A few weeks ago in the hills north of Los Angeles, heavy rain set off widespread mudslides that blocked roads and covered highways, burying hundreds of vehicles and bringing much of Los Angeles' infamous traffic to a standstill.
For Californians, these mudslides are just one of many recent harbingers signaling the imminent arrival of a "monster" El Niño—an El Niño that started bubbling up from unusually warm temperatures in the tropical Pacific last summer.
In Southern California, a strong El Niño usually signals rain. Given that California is now in the throes of a severe drought, it seems like that should be a good thing, even if it comes with risk of floods. But the reality of climate is more complex and counter-intuitive than it first appears.
"It turns out," when it comes to explaining climate in a place like California, "there are details you'd like to be able to smooth out as not part of the big picture—but those details are the big picture," says Scott Steinschneider, a postdoctoral research fellow at the Columbia Water Center.
A "Poster-Child" El Niño
The El Niño/Southern Oscillation is a semi-periodic climate pattern that cycles every 2 to 7 years, depending on the warmth of ocean temperatures in the South Equatorial or Central Pacific. In the El Niño phase, warmer than average sea surface temperatures set off chain reactions in the climate around the world, impacting everything from the quality of fishing to the global price of chocolate, coffee, rice and sugar and the inflation targets of the European Central Bank. The warmer the temperatures, the more dramatic the impact. By contrast, the Pacific's cooler phase ("La Niña") has different effects.
Lisa Goddard, the director of Columbia University's International Research Institute for Climate and Society and one of the world's leading experts on the El Niño/La Niña cycle, expects that this year's El Niño will be "an iconic event" comparable to the 1997-98 season. "This is a kind of poster-child El Niño," she says. "The garden variety events no one really looks at because they're not very interesting. It's the iconic events that we're used to looking at. And this one is icon-worthy."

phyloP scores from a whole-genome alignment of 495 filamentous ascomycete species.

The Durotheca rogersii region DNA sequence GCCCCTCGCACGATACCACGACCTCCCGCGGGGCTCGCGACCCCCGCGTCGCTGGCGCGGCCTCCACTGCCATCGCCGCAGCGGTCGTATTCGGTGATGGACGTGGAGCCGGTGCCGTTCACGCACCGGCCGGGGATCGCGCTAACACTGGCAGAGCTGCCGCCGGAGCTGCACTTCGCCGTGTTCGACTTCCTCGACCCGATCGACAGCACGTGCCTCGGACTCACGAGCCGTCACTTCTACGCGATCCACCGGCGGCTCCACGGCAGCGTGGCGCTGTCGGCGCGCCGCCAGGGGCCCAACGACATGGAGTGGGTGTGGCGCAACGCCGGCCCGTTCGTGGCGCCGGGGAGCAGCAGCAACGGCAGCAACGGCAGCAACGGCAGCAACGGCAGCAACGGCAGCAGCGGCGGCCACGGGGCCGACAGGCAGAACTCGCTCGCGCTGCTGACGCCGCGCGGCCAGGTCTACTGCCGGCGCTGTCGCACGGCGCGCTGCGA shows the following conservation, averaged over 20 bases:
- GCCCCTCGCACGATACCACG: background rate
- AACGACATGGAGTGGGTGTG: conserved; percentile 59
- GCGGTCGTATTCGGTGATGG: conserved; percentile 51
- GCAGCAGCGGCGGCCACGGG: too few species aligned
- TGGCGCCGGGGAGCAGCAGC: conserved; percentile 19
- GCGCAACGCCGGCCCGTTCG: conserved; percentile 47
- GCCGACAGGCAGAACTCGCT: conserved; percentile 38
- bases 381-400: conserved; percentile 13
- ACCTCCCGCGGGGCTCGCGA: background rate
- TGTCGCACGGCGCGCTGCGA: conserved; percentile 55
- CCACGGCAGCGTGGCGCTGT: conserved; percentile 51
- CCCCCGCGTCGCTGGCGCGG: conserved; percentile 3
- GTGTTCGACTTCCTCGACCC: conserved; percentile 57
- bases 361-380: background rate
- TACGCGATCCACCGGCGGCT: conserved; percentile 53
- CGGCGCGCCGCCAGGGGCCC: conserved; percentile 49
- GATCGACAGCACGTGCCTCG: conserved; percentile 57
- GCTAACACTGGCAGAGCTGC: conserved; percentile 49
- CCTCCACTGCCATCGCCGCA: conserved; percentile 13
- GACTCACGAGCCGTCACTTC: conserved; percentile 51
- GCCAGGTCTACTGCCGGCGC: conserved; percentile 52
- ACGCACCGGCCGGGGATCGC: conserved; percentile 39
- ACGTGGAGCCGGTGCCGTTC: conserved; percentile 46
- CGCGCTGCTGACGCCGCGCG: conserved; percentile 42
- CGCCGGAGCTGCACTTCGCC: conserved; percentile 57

She adds that this year's El Niño may still not turn out to be as big as the 1997-1998 season, but "it's a contender."
What that means for California is more rain—possibly a lot more rain. Unfortunately, for as envious as its mild weather makes the rest of the country, California is also a place of climate extremes, which means that drought can easily be followed by heavy rainfall and flooding. What's worse, that rain doesn't necessarily provide much relief from dry conditions in a place where parched earth and paved surfaces are either too dry or too impervious to absorb much water.
But could this year's El Niño be even more frightening? Californians should be careful what they wish for, warned Todd Dwyer, a high school economics teacher, in a recent editorial in the San Jose Mercury News. There is a real risk, he argued, that the coming rain could be catastrophic. "A weather event of this kind is only unimaginable because there is nobody alive who has borne witness to a flood of such biblical proportions."
Dwyer was referring to the risk of a kind of extreme rainfall event that some scientists believe occurs in California every 100 to 200 years. In 2011, the United States Geological Survey released a report about what they called "an ARkStorm Scenario" in which a series of intense, persistent "Atmospheric River" storms drop 10 feet of water on the state over the course of a few weeks ("ARkStorm" stands for "Atmospheric River Storm 1000 (k)").
In an ordinary year, a California Atmospheric River (sometimes called "The Pineapple Express") refers to a relatively narrow band of atmospheric moisture that originates in the waters near the Hawaiian islands and shoots into the West Coast of the United States.
Steinschneider, who has recently published a paper on statistical correlations between atmospheric rivers and flooding, explains that the phenomena begins as a Pacific cyclone in the mid-latitudes. "Part of the cyclone, called the warm sector, sucks in moisture ahead of the cold front," he says. "If it's set up right, the cyclone ends up pulling in a lot of moisture starting from the tropics but continuing all along its path, delivering a ton of precipitation to the West Coast."
The USGS report hypothesized that a series of persistent and intense Pineapple Express events could destroy up 25 percent of homes in the state and cost $725 billion. When the last California ARkStorm hit in 1861-62, it inundated the entire Central Valley, killed thousands of cattle, washed away entire mining towns and destroyed so many homes that the State of California, which depended on property taxes, went bankrupt.
So what would happen, then, if an ARkStorm piled onto a monster El Niño as Dwyer suggests? Author Linda Davies explored just such a scenario in her recent conspiracy disaster thriller, Ark Storm.
In reality, though, such event is not that likely, says Goddard, at least not this year. "I think that most of those major atmospheric river events that really hit Central California—the ones you see pictures of on the wall when you go into the general store in gold mining country, where you see the historic floods—those are not happening in El Niño years."